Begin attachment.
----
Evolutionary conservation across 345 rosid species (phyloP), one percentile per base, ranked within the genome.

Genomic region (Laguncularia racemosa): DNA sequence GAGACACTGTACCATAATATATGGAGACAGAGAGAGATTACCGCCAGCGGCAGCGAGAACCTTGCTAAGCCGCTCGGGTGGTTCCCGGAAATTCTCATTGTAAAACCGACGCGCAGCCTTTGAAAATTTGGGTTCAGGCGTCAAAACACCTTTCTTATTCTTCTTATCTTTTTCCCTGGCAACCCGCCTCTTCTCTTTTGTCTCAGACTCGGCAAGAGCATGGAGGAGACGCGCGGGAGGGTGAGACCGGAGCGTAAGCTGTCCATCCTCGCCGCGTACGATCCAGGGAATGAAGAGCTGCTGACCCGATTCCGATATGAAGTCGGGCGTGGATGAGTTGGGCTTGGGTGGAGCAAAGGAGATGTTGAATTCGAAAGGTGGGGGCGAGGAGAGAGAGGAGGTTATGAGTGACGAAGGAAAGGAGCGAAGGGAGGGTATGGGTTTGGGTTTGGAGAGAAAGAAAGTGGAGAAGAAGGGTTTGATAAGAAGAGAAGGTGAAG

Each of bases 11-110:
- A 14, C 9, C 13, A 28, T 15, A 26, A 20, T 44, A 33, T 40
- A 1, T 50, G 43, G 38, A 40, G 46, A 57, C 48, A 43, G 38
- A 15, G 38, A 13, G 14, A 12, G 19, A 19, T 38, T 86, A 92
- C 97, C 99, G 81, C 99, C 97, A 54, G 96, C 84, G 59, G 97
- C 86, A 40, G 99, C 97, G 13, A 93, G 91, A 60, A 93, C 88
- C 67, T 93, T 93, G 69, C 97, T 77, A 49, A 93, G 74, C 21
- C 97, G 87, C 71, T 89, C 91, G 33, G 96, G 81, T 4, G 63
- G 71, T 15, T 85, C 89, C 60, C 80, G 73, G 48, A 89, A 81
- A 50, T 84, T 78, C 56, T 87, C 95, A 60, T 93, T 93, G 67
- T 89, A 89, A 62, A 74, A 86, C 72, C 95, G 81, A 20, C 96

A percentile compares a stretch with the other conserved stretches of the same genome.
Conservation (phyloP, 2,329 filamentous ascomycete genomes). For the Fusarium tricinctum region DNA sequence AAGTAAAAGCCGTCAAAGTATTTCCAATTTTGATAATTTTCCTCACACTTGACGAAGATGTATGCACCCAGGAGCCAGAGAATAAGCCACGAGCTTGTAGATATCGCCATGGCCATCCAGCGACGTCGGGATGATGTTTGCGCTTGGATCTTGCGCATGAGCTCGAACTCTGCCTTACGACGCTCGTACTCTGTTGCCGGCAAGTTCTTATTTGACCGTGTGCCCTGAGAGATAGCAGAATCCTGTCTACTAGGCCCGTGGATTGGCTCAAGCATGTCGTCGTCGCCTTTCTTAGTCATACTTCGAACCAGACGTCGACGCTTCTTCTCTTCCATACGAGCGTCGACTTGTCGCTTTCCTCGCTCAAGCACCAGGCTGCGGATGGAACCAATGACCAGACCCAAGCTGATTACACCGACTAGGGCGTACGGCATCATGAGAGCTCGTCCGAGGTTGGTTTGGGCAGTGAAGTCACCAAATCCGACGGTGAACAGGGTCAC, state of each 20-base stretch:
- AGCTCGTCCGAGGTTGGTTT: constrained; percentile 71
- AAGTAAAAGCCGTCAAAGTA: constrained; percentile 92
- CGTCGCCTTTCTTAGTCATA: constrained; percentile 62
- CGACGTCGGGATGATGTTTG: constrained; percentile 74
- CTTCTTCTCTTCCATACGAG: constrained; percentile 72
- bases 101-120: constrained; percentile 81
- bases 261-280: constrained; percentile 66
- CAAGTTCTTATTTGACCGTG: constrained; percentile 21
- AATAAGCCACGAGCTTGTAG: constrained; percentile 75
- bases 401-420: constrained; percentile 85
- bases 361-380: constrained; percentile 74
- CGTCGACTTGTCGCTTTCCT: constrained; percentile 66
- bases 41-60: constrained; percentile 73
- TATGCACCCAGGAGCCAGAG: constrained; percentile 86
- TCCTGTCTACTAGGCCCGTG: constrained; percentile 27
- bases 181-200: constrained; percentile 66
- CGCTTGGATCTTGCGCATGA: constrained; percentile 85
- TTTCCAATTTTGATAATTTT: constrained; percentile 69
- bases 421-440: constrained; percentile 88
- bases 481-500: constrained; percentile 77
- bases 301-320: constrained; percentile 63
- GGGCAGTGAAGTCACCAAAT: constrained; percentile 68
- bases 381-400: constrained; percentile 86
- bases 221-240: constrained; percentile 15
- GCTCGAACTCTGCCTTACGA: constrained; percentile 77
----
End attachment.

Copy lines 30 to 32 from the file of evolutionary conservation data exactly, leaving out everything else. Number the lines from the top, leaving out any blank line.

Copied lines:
- TCCTGTCTACTAGGCCCGTG: constrained; percentile 27
- bases 181-200: constrained; percentile 66
- CGCTTGGATCTTGCGCATGA: constrained; percentile 85